Photo by Gina Milicia

In a world where Kim Kardashian and Kanye West are worshipped and a world where we are obsessed with celebrity breakdowns, Melbourne Theatre Company’s upcoming production of Birdland could not be more well-timed. Written by award-winning British playwright Simon Stephens as an examination of fame, fortune and decadent disregard in a celebrity obsessed world, this Australian premiere introduces us to Paul, a damaged rock star idol whose fame and fortune is at an all time high. Taking on this demanding role is Mark Leonard Winter in what is his MTC debut. When speaking with Winter, he expresses a great passion for this character, no matter how unlikeable he may appear to others.

“Basically the story is about Paul and how the richer he gets and the more famous he becomes, the more he spirals off the face of the world and becomes detached from the real world. It’s about investigating the capitalist system and our emphasis on money and the value of things” explains Winter.

One thing that Winter finds fascinating about the show is what we, as a society, value. He notes that it is interesting to see how success and wealth equate to artistic output, especially when looking at cases like the Kardashians and Kanye West. “I find it fascinating how obsessed we are with celebrity and the notion of celebrity. In the case of Paul, the guy is losing his mind and at one point in the show states that ‘I don’t know who I am anymore. Other people know me and they tell me who I am’. Paul has ceased to exist as a private entity and is now for public consumption.”

For Winter, Birdland is a massive undertaking, especially when playing such a tricky character. “I feel very nervous that a lot of the audience for a lot of the show will potentially really dislike him because he does display his wealth so much and he lets it define him. Certainly it’s a very complex character to relate to and I’m very conscious of people coming along and going ‘Oh you’re a rich rock star who treats people badly – well fuck off then, why would we want to spend time with you?’ But then you realise that there is a lot of that in the world and people want to be around that.” Winter also points out our obsession with seeing people spiraling out of control. “We want to watch car crashes and we want to watch the people with drug and alcohol problems like Miley Cyrus and Lindsay Lohan. We love that they are getting fatter and that they are having affairs and it is really interesting thinking about it in that way. In this respect, the audience is implicated in Paul’s breakdown somehow.”

When it came to researching the role and getting into Paul’s state of mind, Winter turned to The Rolling Stones and Radiohead for inspiration. For Winter, it began with him having a closer look into the lives of the Stones, especially Keith Richards. “Keith was a good touchstone in terms of how he felt like he could get away with anything. It was a good place to start with in terms of exploring the lavishness of their life and how loose they were – it was a way to understand the eccentricities of their lives.” Winter also notes the influence that Thom Yorke of Radiohead has played a part in his character development. “When you look at the endless touring, the endless playing of stadiums and the endless getting asked the same questions by different journalists in different cities, you can see how Yorke could cripple under the pressure of that and why he wouldn’t want to talk about it.” According to Winter, Radiohead is the perfect template of the relationship that Paul shares with his band mate Johnny.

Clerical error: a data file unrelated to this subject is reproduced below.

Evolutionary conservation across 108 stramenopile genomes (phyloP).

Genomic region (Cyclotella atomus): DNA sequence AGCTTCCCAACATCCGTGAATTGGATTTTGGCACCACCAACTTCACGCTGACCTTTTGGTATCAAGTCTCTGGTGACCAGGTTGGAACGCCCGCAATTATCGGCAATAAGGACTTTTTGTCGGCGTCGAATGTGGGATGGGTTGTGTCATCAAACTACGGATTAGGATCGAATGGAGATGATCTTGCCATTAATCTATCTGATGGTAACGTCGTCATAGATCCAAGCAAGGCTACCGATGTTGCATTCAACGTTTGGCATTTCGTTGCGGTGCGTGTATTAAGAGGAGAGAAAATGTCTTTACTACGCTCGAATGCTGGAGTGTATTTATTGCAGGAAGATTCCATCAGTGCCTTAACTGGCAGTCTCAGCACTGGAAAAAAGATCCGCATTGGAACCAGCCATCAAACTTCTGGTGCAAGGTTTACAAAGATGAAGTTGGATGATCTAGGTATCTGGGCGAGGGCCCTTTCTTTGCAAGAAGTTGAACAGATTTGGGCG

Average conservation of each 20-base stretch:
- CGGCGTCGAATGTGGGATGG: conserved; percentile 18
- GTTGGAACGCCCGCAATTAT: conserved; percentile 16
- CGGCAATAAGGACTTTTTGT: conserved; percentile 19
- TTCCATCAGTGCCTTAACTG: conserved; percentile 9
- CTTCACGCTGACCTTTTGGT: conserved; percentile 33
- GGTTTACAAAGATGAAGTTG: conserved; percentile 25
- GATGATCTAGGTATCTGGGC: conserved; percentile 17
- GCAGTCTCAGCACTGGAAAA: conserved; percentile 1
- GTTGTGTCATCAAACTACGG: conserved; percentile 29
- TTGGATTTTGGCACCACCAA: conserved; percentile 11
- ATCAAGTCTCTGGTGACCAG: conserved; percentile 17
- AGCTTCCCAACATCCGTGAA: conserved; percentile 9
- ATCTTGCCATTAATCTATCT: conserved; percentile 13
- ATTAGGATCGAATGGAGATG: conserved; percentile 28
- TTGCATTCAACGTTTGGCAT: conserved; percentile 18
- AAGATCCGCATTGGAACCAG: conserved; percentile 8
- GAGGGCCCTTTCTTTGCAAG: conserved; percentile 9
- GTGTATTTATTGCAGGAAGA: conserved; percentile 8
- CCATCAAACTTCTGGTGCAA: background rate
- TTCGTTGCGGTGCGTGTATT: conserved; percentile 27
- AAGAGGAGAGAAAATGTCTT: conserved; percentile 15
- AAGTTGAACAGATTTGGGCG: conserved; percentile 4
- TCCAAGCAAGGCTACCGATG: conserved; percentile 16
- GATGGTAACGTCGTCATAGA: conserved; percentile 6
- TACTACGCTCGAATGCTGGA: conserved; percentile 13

After having been in the industry for a number of years, including productions such as The Effect (Sydney Theatre Company) and M + M (Theatre Works) and the films Balibo and Van Diemen’s Land, one must wonder what has been Winter’s career highlight. For Winter, that is Thyestes (The Hayloft Project), which played as part of both the Melbourne Fringe Festival and the Sydney Festival. “I was quite proud of that because it felt like the culmination of our artistic adolescence in some way. With that piece, we sort of stepped into adulthood and I found it to be the product of many ambitious, possibly failed shows with lots of smacking our heads against the wall, wondering what we were doing with our lives. That piece of theatre shifted things for me and I’m quite proud that people responded to it so strongly.”

For Winter, a highlight of the rehearsal process has been working with the creative team in an open, fun and collaborative environment. As he explains that it has been quite a tricky creative process due to Stephen’s sparse script and lack of stage directions, Winter notes that that the team has really worked as a creative force together to bring the script to life. “Leticia has been great at putting together a team who want to make an immersive, creative and kick-arse experience. The show is really quite a departure in some way for MTC to be tackling material like this. If we, as artists, sit on the fence, we’re fucked and it really needs to be a process of people wanting to take this as far as we can.”

Birdland will run from Saturday June 6 to Saturday July 11 at the Southbank Theatre, The Sumner.

Originally published by Beat.

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